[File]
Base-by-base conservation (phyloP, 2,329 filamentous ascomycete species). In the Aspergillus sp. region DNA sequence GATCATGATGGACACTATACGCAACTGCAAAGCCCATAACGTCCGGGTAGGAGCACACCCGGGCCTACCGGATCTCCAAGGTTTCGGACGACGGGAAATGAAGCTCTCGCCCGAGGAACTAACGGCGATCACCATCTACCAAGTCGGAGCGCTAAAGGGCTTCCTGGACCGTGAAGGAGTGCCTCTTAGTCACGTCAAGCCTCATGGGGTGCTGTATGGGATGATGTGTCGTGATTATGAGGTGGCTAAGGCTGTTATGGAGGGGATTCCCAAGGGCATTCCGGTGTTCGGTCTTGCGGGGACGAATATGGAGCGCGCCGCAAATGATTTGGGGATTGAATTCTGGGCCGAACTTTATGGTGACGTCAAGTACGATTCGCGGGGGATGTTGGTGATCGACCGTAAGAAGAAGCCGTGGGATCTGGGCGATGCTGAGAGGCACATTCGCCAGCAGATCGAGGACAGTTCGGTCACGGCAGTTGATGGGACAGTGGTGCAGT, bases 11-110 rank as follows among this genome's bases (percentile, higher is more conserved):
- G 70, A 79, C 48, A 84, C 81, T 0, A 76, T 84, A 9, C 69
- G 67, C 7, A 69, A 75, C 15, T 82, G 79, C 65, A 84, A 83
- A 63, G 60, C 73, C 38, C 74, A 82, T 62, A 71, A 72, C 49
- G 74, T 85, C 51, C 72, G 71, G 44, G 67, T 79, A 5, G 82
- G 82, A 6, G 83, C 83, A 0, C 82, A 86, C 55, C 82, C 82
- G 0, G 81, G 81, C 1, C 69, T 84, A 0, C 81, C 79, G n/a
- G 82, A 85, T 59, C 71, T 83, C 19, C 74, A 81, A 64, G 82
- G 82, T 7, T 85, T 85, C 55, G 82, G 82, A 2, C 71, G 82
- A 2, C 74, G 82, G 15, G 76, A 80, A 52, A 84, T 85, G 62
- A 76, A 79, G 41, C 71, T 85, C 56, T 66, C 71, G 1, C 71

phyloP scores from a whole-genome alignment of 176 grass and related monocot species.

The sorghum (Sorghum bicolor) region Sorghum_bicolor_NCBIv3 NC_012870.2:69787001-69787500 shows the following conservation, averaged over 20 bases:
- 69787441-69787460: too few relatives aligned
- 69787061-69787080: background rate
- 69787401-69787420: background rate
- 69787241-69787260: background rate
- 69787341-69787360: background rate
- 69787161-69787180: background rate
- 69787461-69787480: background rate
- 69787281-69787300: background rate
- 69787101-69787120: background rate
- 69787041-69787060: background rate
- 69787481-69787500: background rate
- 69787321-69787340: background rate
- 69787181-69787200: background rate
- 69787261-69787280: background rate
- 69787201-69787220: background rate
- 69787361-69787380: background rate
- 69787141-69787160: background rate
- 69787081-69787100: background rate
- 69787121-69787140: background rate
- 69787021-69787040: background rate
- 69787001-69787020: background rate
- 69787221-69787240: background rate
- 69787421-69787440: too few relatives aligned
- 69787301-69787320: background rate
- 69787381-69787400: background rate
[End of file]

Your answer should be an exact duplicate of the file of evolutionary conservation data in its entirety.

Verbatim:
Base-by-base conservation (phyloP, 2,329 filamentous ascomycete species). In the Aspergillus sp. region DNA sequence GATCATGATGGACACTATACGCAACTGCAAAGCCCATAACGTCCGGGTAGGAGCACACCCGGGCCTACCGGATCTCCAAGGTTTCGGACGACGGGAAATGAAGCTCTCGCCCGAGGAACTAACGGCGATCACCATCTACCAAGTCGGAGCGCTAAAGGGCTTCCTGGACCGTGAAGGAGTGCCTCTTAGTCACGTCAAGCCTCATGGGGTGCTGTATGGGATGATGTGTCGTGATTATGAGGTGGCTAAGGCTGTTATGGAGGGGATTCCCAAGGGCATTCCGGTGTTCGGTCTTGCGGGGACGAATATGGAGCGCGCCGCAAATGATTTGGGGATTGAATTCTGGGCCGAACTTTATGGTGACGTCAAGTACGATTCGCGGGGGATGTTGGTGATCGACCGTAAGAAGAAGCCGTGGGATCTGGGCGATGCTGAGAGGCACATTCGCCAGCAGATCGAGGACAGTTCGGTCACGGCAGTTGATGGGACAGTGGTGCAGT, bases 11-110 rank as follows among this genome's bases (percentile, higher is more conserved):
- G 70, A 79, C 48, A 84, C 81, T 0, A 76, T 84, A 9, C 69
- G 67, C 7, A 69, A 75, C 15, T 82, G 79, C 65, A 84, A 83
- A 63, G 60, C 73, C 38, C 74, A 82, T 62, A 71, A 72, C 49
- G 74, T 85, C 51, C 72, G 71, G 44, G 67, T 79, A 5, G 82
- G 82, A 6, G 83, C 83, A 0, C 82, A 86, C 55, C 82, C 82
- G 0, G 81, G 81, C 1, C 69, T 84, A 0, C 81, C 79, G n/a
- G 82, A 85, T 59, C 71, T 83, C 19, C 74, A 81, A 64, G 82
- G 82, T 7, T 85, T 85, C 55, G 82, G 82, A 2, C 71, G 82
- A 2, C 74, G 82, G 15, G 76, A 80, A 52, A 84, T 85, G 62
- A 76, A 79, G 41, C 71, T 85, C 56, T 66, C 71, G 1, C 71

phyloP scores from a whole-genome alignment of 176 grass and related monocot species.

The sorghum (Sorghum bicolor) region Sorghum_bicolor_NCBIv3 NC_012870.2:69787001-69787500 shows the following conservation, averaged over 20 bases:
- 69787441-69787460: too few relatives aligned
- 69787061-69787080: background rate
- 69787401-69787420: background rate
- 69787241-69787260: background rate
- 69787341-69787360: background rate
- 69787161-69787180: background rate
- 69787461-69787480: background rate
- 69787281-69787300: background rate
- 69787101-69787120: background rate
- 69787041-69787060: background rate
- 69787481-69787500: background rate
- 69787321-69787340: background rate
- 69787181-69787200: background rate
- 69787261-69787280: background rate
- 69787201-69787220: background rate
- 69787361-69787380: background rate
- 69787141-69787160: background rate
- 69787081-69787100: background rate
- 69787121-69787140: background rate
- 69787021-69787040: background rate
- 69787001-69787020: background rate
- 69787221-69787240: background rate
- 69787421-69787440: too few relatives aligned
- 69787301-69787320: background rate
- 69787381-69787400: background rate